He's a raw talent who showed promise as a rookie. And while it didn't result in an All-Rookie bid, the future is bright in the middle for the Bulls. Like many of his teammates, expectations will increase for Carter as they enter Year 3 of their rebuild.

Check out the All-Rookie Teams below.

'Rodman: For Better or Worse' 30 for 30 will debut on September 10

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NBC SPORTS CHICAGO

'Rodman: For Better or Worse' 30 for 30 will debut on September 10

On Friday ESPN revealed that the next film in their award-winning 30 for 30 series will focus on the life of former Bull and Hall of Fame forward Dennis Rodman. 

The film—which is titled "Rodman: For Better or Worse" will detail Rodman's journey to becoming a Hall of Famer and five-time NBA Champion. The documentary will detail Rodman's difficult upbringing in Dallas, his dominant run at Southeastern Oklahoma State and his development into one of the greatest rebounders in NBA history. 

While Rodman is no doubt one of the greatest talents in NBA history, he is just as famous for his intriguing and oftentimes shocking off the court exploits. Rodman: For Better or Worse will discuss Rodman diving into international diplomacy issues and all of the deeper reasons behind him becoming the interesting character that we know him as today. 

The documentary will feature interviews from former teammates and coaches of Rodman's, including Bill Laimbeer,  John Salley, Isiah Thomas, Michael Jordan, and Phil Jackson. 

Rodman: For Better or Worse will be directed by Todd Kapostasy. 

Kapostasy is a seven-time Emmy Award winner. He wrote and directed 2016 documentary 'Confessions of a Cubs Fan: A Century of Waiting', which focused on the idea that winning isn't everything in sports amid the backdrop of the Cubs winning the 2016 World Series.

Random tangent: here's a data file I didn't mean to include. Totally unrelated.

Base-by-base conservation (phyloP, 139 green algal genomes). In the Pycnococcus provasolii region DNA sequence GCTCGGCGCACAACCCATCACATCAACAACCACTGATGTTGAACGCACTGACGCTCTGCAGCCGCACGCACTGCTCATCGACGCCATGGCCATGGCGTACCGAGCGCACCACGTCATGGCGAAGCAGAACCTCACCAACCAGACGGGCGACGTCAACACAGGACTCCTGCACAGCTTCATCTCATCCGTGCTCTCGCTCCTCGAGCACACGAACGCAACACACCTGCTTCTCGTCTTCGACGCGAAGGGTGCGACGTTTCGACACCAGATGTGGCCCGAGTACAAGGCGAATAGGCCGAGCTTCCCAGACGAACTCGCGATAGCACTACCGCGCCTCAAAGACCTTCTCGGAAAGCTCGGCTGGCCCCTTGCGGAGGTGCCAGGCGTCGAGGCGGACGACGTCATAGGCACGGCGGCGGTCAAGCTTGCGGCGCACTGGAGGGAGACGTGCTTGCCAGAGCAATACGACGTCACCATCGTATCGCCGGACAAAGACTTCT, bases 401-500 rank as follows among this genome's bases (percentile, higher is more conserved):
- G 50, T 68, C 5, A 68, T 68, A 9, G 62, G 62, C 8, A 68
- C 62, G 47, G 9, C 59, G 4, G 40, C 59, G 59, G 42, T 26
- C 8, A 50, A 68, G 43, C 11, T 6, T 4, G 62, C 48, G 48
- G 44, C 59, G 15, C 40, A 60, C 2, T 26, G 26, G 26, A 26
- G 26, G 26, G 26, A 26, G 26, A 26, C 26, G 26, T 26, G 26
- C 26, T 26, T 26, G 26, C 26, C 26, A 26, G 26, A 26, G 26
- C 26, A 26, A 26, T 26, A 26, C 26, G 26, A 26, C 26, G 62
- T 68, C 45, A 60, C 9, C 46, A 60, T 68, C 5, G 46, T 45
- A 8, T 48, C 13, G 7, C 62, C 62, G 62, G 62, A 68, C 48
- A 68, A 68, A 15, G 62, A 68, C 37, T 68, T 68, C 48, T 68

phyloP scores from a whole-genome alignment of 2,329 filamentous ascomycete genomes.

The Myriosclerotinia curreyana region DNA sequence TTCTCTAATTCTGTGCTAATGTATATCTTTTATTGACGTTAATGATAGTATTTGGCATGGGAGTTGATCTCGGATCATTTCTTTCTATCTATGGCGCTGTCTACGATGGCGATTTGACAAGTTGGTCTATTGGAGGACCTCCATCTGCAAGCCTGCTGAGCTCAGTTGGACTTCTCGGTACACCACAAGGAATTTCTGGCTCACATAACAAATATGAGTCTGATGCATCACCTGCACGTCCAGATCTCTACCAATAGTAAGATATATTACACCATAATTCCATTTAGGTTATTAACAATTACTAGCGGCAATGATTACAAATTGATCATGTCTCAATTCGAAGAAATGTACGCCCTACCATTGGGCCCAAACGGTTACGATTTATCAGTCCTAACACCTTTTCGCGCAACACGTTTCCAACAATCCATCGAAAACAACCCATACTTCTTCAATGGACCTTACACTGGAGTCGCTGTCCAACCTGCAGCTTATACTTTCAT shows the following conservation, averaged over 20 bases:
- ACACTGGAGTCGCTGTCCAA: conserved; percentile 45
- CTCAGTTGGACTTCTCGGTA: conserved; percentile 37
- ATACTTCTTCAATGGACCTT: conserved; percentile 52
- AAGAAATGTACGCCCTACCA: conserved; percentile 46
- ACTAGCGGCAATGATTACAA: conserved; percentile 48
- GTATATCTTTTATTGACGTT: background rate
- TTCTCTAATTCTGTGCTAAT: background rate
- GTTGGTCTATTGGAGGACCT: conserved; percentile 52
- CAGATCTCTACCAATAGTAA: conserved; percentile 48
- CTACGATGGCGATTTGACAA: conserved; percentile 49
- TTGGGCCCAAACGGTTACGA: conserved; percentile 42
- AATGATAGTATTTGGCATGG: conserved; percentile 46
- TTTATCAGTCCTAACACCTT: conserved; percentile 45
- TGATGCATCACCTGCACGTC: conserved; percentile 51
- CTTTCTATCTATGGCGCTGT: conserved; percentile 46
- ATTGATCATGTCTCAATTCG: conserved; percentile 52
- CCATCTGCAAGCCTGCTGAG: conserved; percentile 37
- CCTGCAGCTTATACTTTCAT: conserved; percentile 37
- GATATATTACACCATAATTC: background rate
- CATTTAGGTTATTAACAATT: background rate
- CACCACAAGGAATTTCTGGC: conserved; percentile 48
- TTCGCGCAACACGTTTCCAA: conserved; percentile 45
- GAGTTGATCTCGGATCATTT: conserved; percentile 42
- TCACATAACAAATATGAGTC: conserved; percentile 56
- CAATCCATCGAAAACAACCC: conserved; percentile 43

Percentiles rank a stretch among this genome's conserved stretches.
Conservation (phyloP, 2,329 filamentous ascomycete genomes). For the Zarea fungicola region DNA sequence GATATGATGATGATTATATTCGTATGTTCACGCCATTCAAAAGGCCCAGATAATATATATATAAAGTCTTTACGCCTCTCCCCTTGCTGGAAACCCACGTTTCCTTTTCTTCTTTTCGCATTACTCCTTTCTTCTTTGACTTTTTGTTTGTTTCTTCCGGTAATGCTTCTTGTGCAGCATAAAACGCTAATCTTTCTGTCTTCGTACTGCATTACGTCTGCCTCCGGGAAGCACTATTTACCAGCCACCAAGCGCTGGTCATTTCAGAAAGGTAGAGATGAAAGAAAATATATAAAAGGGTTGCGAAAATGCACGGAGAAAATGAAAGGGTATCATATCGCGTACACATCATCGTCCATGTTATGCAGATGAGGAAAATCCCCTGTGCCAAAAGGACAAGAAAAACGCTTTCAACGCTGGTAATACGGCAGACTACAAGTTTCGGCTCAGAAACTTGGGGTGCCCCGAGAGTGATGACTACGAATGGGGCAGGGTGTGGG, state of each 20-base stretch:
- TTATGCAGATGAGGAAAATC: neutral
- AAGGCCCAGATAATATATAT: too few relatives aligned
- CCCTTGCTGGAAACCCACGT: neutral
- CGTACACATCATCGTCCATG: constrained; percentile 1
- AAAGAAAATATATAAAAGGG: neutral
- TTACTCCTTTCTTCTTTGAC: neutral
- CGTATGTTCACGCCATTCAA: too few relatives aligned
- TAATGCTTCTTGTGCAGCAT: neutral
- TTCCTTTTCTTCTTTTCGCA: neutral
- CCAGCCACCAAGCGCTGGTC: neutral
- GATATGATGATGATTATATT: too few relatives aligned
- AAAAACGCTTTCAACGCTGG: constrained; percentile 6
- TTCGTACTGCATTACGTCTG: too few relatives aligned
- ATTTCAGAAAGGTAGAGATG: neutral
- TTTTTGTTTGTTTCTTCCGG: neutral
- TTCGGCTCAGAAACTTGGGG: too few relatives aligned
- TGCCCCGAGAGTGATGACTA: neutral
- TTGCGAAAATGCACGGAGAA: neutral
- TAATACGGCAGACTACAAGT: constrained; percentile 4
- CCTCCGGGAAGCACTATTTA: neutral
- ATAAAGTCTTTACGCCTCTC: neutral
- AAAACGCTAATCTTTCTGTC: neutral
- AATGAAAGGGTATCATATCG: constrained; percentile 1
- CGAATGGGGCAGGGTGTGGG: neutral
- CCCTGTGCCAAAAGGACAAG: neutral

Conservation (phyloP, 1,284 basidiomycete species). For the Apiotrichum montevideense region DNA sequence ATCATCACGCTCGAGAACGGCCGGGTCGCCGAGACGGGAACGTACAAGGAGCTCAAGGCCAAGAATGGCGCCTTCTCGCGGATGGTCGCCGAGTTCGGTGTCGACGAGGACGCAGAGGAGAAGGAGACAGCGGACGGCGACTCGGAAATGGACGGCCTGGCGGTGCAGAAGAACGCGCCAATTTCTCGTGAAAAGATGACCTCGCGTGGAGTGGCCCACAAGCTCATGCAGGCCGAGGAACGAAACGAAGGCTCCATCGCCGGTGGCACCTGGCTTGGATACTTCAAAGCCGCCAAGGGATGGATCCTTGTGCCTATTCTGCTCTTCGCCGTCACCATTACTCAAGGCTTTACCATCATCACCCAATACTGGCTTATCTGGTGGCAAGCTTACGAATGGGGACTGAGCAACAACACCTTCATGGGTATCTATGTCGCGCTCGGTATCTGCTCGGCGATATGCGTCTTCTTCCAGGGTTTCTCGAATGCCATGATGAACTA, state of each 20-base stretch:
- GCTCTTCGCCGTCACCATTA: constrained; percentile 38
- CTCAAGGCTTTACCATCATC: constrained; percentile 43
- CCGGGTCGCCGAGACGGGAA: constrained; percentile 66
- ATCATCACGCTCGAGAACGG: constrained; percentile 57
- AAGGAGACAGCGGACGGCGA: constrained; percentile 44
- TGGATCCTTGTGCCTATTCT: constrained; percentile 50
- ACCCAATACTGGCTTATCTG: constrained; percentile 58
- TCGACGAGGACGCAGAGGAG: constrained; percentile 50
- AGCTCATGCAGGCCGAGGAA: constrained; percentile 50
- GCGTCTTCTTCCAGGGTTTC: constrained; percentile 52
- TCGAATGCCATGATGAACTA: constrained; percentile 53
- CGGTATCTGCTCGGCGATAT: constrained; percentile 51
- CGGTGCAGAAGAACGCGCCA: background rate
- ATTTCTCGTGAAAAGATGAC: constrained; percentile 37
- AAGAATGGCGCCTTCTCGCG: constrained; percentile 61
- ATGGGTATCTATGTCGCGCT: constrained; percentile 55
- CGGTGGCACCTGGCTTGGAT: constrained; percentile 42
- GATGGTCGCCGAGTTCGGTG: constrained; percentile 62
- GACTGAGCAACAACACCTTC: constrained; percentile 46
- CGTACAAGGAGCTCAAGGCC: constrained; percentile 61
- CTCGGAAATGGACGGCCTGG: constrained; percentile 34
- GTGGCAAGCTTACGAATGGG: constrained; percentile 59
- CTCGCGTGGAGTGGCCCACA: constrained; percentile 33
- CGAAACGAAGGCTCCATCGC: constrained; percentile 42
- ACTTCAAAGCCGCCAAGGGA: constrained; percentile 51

“Rodman: For Better or Worse” released on September 10, at 8 p.m. CT

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Coby White becomes first rookie in NBA history to understand his NBA2K rating

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NBA 2K20

Coby White becomes first rookie in NBA history to understand his NBA2K rating

It's that time of the year when every fan and player loses their mind over arbitray video game ratings that mean nothing.

That is, unless you're Coby White.

The rookie found out his rating for NBA 2K20 in a video posted to Twitter on Thursday and, much to the delight of this author, was pleased with his 76 rating.

"It's solid," White told Ronnie 2K. "Everybody be wanting their grade to be higher than what it is but I haven't played a game in the league yet so I understand why it's a 76. But I feel like after the season it'll be higher."

White said he hopes he can get his rating up to at least an 80 by the end of the season. Bulls fans would be pleased with that development, too.

White also said he was happy with his likeness in the game, which you can check out below.